Weapon: The weapons listing is a little simpler but you have to fill out a few different things on the sheet. I'm a sucker for the cliche so I will be going with a Staff. I mean a what is a wizard without a staff? Not to mention it's free =D So I mark it under the gear section.
 


Next, we have to mark it the attack section. Sometimes a spell won't work and you have to give your foe a nice hard smack with your staff! So marking it with all the data. I am trained with a staff, I add my Strength Modifier when attacking, and add the damage points. It deals 1d4 normally and if I use two hands, it deals 1d8.
 


Gear: The last bit of equipment needed is gear to help you survive that cruel cruel dungeon master world. The adventurer's pack is a great choice for beginning items and we will use that to show how the gear section will work. It includes a backpack (containing the other goods), a bedroll, two belt pouches, 10 pieces of chalk, flint and steel, 50 feet of rope, 2 weeks’ rations, soap, 5 torches, and a waterskin. It would look like this.
 


There are numerous other items and class kits you can check out but for the purpose of this guide, we only went over the basics in how to record it on the sheet.

Last edited by Totentanzen; 04-28-2020 at 10:31 PM.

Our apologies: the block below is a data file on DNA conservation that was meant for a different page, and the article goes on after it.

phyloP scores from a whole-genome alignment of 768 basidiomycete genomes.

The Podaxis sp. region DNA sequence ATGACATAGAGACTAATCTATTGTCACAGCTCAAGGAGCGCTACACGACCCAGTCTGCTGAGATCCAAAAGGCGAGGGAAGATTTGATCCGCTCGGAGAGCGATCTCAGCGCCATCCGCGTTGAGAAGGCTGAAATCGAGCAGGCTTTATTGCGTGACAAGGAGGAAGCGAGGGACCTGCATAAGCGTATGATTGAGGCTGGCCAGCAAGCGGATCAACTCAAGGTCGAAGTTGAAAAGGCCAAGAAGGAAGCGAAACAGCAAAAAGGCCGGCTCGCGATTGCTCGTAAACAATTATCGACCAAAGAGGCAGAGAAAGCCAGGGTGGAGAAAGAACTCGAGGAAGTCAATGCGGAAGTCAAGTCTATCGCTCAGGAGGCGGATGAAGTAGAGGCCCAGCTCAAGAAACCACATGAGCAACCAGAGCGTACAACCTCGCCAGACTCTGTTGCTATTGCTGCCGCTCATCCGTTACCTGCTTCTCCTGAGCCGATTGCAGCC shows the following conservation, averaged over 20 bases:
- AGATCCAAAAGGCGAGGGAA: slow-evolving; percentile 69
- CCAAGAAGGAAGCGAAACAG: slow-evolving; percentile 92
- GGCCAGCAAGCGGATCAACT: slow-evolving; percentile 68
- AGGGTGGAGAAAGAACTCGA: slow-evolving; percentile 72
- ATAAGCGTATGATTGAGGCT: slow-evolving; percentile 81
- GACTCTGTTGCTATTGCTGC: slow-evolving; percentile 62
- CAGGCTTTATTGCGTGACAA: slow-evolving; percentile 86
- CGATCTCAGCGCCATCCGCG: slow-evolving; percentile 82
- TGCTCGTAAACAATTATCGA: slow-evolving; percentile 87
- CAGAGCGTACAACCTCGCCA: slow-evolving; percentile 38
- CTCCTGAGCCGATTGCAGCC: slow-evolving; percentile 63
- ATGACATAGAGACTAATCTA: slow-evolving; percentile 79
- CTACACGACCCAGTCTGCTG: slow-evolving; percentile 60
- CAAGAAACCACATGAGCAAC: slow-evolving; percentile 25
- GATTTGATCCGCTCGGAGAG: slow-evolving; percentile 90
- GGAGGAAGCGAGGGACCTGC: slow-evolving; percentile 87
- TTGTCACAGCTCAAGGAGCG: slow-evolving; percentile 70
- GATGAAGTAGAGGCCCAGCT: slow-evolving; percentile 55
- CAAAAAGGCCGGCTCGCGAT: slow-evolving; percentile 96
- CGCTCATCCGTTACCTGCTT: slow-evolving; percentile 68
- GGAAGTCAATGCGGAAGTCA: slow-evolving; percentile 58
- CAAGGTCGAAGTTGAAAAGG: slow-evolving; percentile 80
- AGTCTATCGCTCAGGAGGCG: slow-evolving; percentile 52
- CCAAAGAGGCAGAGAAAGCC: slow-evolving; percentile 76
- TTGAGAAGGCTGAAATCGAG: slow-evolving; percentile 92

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Old 04-11-2020, 02:03 PM
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SpellsNow the spell section is a massive chunk of rules. Because of this I will not go into it in complete depth but explain generalities to get you started.
  1. Schools of Magic
  2. Spell Attack roll and DC
  3. Spell Slots
  4. Cantrips
  5. Focus Spell
  6. Innate Spells
  7. Spell Choice

Schools of Magic:
There are 8 Schools of magic to consider. In general, the schools just explain why kind of spells they are, the most important part as these are like the traits of the world of magic. If an ability or feat would effect a magic school, you would be looking for one of these.

The schools are Abjuration (protect & ward), Conjuration (summoning), Divination (insight into past, future, present), Enchantment (effecting others), Evocation (magic energy used to harm others), Illusion (creating the semblance of reality), Necromancy (harness power of life and death), Transmutation (transform the physical world).

On top of this, you also have what is called the 4 schools of Magical tradition. Think of these as the hierarchical categories of what different magic users cling to. Almost all magic users have access to evocation spells, but not everyone can harness necromancy spells or be efficient with conjuration.

The 4 Schools are
Arcane (those who use logic and rationale), Divine (those who draw power from their faith), Occult (those who seek to understand the unexplainable), and Primal (those who work on instinct)

For the most part, these schools only guide the user towards the spells their character can use, but they also provide additional traits to the spells which can have a wider effect on abilities and the like.

Spell Slots:
Spell slots fall into 1 of 2 categories. Prepared and Spontaneous

Prepared spell users must spend time at the beginning of each day choose what spells they will have available and how many iterations of each they want to have ready. The positive side of this is that you have a larger variety of spells to use them, the downside is that if you don't have a spell prepared that you need you are out of luck.